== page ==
Figures released this week by the Office of National Statistics (ONS) reveal that York’s population rose from 204,439 to 206,856 between mid 2014 and mid 2015.
This represented an increase of 2417 persons (1.2%)
Most of the increase was due to younger people, aged between 18 and 3, moving into the City. They accounted for 1431 of the total. This is unsurprising given the expansion in higher education that there has been in the City in recent years.
More significant may be the make-up of any change.
High growth predictions for the City have so far been based on a widening gap between the number of births and deaths in the City. Although that trend continues, the gap between the two has narrowed (1993 births against 1848 deaths last year).
As the graph (left) shows this new trend towards lower birth rates is also reflected elsewhere in the UK.
There were 637 (net) migrants arriving in York from other parts of the UK.
The biggest growth component were migrants from other parts of the world (1,643 net). Many of these were students.
In some towns, including Harrogate and Scarborough, the population actually reduced last year
It would be wrong to read too much into a single year’s figures. But, with the additional uncertainties about the country’s capacity for economic growth in the wake of the EU referendum result, the York Council might be wise to take a more cautious view about expansion than is currently displayed in its draft Local Plan.
The figures do however confirm that – with unemployment levels at an historic low in York – higher economic growth can only be achieved if many of the new jobs are taken up by migrate workers
City of York Council and its partners are inviting residents to the eighth York Jobs Fair, which will be held at York Railway Institute on Thursday 14 April.
Around 70 organisations will be represented at this year’s event. These include a range of different employers who represent the wide variety of jobs and careers available in York.
Those present will include Network Rail, Primark, National Railway Museum, Royal York Hotel, Hiscox, North Yorkshire Police, NHS York Teaching Hospital and organisations attending the Jobs Fair for the first time, such as Hampton by Hilton and Yorkshire Ambulance Service.
York seems likely to be without a permanent replacement for its Chief Executive for at least another 6 months.
Papers published for a meeting taking place on 1st February reveal that a review of the Council’s management structure, commissioned last June, has apparently still not been concluded.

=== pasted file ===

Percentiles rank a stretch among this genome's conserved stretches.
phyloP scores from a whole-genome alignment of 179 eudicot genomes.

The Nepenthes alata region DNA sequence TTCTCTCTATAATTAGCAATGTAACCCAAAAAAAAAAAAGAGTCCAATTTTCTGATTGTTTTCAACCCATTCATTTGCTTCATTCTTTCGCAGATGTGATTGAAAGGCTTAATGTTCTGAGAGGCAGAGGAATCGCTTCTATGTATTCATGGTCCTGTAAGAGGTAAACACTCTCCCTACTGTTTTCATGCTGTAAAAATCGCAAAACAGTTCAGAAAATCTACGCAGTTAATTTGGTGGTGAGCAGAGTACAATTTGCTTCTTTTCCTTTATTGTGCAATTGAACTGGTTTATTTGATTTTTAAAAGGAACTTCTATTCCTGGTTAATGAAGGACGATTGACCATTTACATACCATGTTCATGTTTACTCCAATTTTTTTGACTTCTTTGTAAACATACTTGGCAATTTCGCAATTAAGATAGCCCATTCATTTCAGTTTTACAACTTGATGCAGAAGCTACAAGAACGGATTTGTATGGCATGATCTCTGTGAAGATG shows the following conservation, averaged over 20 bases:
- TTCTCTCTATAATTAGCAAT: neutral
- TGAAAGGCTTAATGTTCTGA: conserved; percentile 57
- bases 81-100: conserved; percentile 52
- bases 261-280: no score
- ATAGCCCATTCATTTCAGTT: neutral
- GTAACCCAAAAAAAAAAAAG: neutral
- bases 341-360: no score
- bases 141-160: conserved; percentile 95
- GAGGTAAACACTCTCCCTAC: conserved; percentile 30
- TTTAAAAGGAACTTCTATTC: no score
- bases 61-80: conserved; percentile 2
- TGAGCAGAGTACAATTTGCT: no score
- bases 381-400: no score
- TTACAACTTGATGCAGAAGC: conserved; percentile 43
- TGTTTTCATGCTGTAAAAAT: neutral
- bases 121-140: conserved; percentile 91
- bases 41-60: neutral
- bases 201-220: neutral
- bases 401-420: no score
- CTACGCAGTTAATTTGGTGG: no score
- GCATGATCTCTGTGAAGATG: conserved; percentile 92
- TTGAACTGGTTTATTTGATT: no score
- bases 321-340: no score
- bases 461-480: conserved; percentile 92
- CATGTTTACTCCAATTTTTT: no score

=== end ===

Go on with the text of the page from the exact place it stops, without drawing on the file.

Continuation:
The report blames ongoing financial pressures for the delays, although the Chief Executives post has been filled on a temporary basis (at full salary) for over 6 months.
It now appears that the report on a new structure may now be available in March. A £150,000 a year saving on salary costs is being achieved from 1st April by deleting a post dealing with “transformation and change”
Staff working in the Chief Executives Department are being transferred to other management groups suggesting that the Council may be thinking of abolishing the role of Chief Executive altogether.
The Council will, however, now move to appoint a permanent Director of Public Health on a salary of around £100,000.
The Council will also make a permanent appointment to the post of “City and Environmental Services”. Essentially this is the role formerly held by Bill Woolley who retired over three years ago. It is responsible for planning and transport policy. The post will also attract a pay level of around £100,000 pa. The Council says that to minimise recruitment costs this post will be “advertised externally on City of York Council Jobs Website and promoted through the Council social media channels”. Minimal advertising of vacancies is usually a tactic that a Council adopts when it has “someone in mind” for the post.
Recent events – including the Councils response to the flooding crisis – suggest that there is a lack of effective leadership in the authority. Taking over 12 months to find a permanent appointment for the post which is responsible for driving the administrative side of the Council is, at best, complacent and at worst negligent.
The York Council is now desperately short of experienced management capacity.
Councillors need to act quickly and decisively to fill the void.